Coaching and peer coaching are two terms that are often used interchangeably, but incorrectly so. These two concepts are actually very different.
Where traditional coaching (or mentoring) involves one person imparting information and skills on to another, peer coaching is defined as a confidential process through which two or more professional colleagues work together to:
- reflect on current practices
- expand, refine and build new skills
- share ideas
- teach one another
- conduct classroom research
- solve problems in the workplace
Where coaching is very much a give and take relationship, peer coaching is a mutually beneficial relationship or equal partnership where the joint goal is to improve each person’s productivity and effectiveness.
Effective peer coaching tends to align with the following key principles:
- It must have a formal structure
This is more than just a casual chat with a friend at work. Employees engaged in peer coaching need to setup a regular time to meet up with a defined agenda of items to work through.
- All participants must practice their active listening skills
The key here is to really listen to the information that’s being shared, to analyse it, question it, and to understand how one would apply it in their day-to-day working environment.
- It must not be seen as a technical handover session
Peer coaching participants are not there to teach each other technical skills. Peer coaching should focus on personal and professional development only. If you happen to pick up some technical know-how along the way, that’s just a bonus.
But how does peer coaching benefit the business? Well it’s quite simple really: Peer coaching is a cost-effective way to promote employee growth and performance which of course leads to improved productivity and a positive impact on your bottom line.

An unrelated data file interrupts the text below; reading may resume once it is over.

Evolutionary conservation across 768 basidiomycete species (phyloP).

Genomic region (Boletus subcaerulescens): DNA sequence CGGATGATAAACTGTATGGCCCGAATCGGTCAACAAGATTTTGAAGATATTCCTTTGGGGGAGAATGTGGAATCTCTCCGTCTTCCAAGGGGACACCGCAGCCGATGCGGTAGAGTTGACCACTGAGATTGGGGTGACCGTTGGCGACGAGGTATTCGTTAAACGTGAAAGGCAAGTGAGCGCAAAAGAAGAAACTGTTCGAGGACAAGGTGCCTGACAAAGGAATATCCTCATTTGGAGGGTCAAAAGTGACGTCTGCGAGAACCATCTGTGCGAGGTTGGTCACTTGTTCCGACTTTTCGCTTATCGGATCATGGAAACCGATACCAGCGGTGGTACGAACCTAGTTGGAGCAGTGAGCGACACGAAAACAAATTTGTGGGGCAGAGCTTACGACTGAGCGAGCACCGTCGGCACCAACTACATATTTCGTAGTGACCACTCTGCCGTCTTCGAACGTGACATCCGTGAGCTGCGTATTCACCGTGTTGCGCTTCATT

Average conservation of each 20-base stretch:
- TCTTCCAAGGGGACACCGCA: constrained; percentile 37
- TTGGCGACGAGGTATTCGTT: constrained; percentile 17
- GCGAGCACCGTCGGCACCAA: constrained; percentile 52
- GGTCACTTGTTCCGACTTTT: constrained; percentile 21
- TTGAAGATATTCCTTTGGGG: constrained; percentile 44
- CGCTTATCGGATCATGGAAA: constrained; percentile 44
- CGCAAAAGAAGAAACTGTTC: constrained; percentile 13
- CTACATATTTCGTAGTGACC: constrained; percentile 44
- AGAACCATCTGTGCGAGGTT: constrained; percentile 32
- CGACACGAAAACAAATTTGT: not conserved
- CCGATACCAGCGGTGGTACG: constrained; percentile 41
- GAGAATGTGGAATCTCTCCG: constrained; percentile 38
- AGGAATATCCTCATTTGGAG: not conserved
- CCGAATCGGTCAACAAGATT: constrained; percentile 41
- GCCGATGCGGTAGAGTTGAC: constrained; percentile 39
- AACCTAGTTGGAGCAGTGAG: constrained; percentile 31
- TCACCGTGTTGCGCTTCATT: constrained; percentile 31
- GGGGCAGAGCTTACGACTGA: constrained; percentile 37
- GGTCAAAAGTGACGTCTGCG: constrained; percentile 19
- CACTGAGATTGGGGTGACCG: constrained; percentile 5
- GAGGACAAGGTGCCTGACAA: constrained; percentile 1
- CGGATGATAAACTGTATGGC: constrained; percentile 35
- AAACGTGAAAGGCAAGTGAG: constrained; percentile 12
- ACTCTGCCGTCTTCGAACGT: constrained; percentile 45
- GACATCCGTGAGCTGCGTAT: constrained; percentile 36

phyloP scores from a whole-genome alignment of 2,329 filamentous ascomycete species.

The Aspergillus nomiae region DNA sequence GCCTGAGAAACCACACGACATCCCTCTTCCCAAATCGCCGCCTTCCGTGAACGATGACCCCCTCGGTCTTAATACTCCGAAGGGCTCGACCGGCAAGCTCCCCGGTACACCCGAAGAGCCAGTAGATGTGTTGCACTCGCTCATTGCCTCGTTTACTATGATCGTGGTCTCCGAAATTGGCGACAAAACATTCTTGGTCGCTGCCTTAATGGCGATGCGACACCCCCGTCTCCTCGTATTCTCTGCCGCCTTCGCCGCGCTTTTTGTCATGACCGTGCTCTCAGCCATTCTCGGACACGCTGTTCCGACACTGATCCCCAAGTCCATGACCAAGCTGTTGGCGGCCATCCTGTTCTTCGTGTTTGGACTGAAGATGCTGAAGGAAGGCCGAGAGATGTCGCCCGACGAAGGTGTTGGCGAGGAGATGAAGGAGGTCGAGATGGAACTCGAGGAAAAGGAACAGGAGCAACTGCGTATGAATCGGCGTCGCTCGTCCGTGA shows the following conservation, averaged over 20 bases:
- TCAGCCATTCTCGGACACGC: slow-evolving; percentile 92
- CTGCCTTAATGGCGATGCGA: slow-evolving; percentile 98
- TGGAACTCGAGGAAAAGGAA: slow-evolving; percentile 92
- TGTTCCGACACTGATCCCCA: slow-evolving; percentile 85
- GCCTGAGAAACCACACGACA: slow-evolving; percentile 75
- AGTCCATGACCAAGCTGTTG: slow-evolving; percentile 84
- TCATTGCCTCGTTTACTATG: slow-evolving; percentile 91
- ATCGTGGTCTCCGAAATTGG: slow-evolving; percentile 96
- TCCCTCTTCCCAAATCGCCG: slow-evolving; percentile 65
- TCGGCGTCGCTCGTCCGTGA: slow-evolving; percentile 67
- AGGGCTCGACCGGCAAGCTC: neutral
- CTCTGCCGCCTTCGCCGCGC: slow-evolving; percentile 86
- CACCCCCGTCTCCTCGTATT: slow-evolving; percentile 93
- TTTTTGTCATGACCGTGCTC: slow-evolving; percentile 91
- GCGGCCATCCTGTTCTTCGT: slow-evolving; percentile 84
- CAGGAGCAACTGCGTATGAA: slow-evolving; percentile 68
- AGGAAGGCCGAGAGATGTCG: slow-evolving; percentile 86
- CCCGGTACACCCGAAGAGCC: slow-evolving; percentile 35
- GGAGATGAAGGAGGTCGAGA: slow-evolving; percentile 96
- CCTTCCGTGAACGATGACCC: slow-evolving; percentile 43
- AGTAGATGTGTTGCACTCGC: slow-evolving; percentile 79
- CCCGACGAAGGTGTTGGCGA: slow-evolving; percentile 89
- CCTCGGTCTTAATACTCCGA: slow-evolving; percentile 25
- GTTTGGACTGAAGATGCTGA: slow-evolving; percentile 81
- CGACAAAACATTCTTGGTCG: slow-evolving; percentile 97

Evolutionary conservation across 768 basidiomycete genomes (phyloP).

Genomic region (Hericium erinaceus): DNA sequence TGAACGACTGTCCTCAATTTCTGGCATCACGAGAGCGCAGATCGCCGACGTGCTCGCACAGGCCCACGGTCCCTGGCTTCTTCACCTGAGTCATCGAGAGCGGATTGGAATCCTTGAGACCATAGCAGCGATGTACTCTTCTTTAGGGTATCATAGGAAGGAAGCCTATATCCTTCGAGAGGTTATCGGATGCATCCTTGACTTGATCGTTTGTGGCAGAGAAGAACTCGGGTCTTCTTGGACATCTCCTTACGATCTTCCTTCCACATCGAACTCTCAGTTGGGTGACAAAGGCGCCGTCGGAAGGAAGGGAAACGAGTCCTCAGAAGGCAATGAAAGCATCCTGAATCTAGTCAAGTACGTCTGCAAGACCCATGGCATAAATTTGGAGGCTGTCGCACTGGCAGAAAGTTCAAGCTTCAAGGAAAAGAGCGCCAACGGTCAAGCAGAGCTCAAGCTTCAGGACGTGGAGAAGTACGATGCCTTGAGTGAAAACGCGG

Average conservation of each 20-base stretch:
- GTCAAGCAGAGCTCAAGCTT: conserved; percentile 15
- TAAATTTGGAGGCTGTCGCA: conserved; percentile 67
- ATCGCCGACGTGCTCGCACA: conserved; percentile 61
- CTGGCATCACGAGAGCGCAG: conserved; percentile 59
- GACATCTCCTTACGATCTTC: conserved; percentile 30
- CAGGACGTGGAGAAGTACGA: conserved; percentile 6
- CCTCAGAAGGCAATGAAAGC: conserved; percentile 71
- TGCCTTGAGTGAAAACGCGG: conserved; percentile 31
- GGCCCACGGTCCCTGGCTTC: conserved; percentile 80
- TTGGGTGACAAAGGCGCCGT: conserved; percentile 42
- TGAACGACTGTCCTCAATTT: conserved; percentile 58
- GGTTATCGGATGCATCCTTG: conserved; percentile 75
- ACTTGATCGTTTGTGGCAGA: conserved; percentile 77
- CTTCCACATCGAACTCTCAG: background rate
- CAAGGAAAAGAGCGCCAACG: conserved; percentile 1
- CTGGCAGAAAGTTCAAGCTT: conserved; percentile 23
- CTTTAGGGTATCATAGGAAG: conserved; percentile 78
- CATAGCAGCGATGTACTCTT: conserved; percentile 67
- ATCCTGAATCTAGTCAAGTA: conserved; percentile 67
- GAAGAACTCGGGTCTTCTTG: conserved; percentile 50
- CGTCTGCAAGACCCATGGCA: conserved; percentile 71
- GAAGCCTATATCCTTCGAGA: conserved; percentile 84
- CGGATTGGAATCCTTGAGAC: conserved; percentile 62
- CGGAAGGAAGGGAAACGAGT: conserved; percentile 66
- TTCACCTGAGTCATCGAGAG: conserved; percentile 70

For the employee, it also means:
- Improved engagement and learning on the job
People thrive when they can feed off each other’s energy, knowledge & experience.
- Positive impact on team dynamics
Peers are more likely to discuss issues or obstacles with each other than with a manager. Peer coaching opens this flow and leads to stronger relationships and improved collaboration.
- There’s none of the traditional coaching stigma
Traditionally, coaching was associated with you being bad at your job & therefore needing to go for some form of training, but with peer coaching the focus is more on colleagues helping each other transition from good to great.
- No more departmental silos
Because you’re not focusing on job technicalities per se, a good peer coach can be anyone who you feel a good connection with. You can look beyond your department and build friendship networks across various teams.
At the end of the day, peer coaching is both beneficial to the business as well as its employees, but we all know that happy employees make for good business which in turn leads to great things.
Let us help you establish peer coaching as a value add in your business. Get in touch.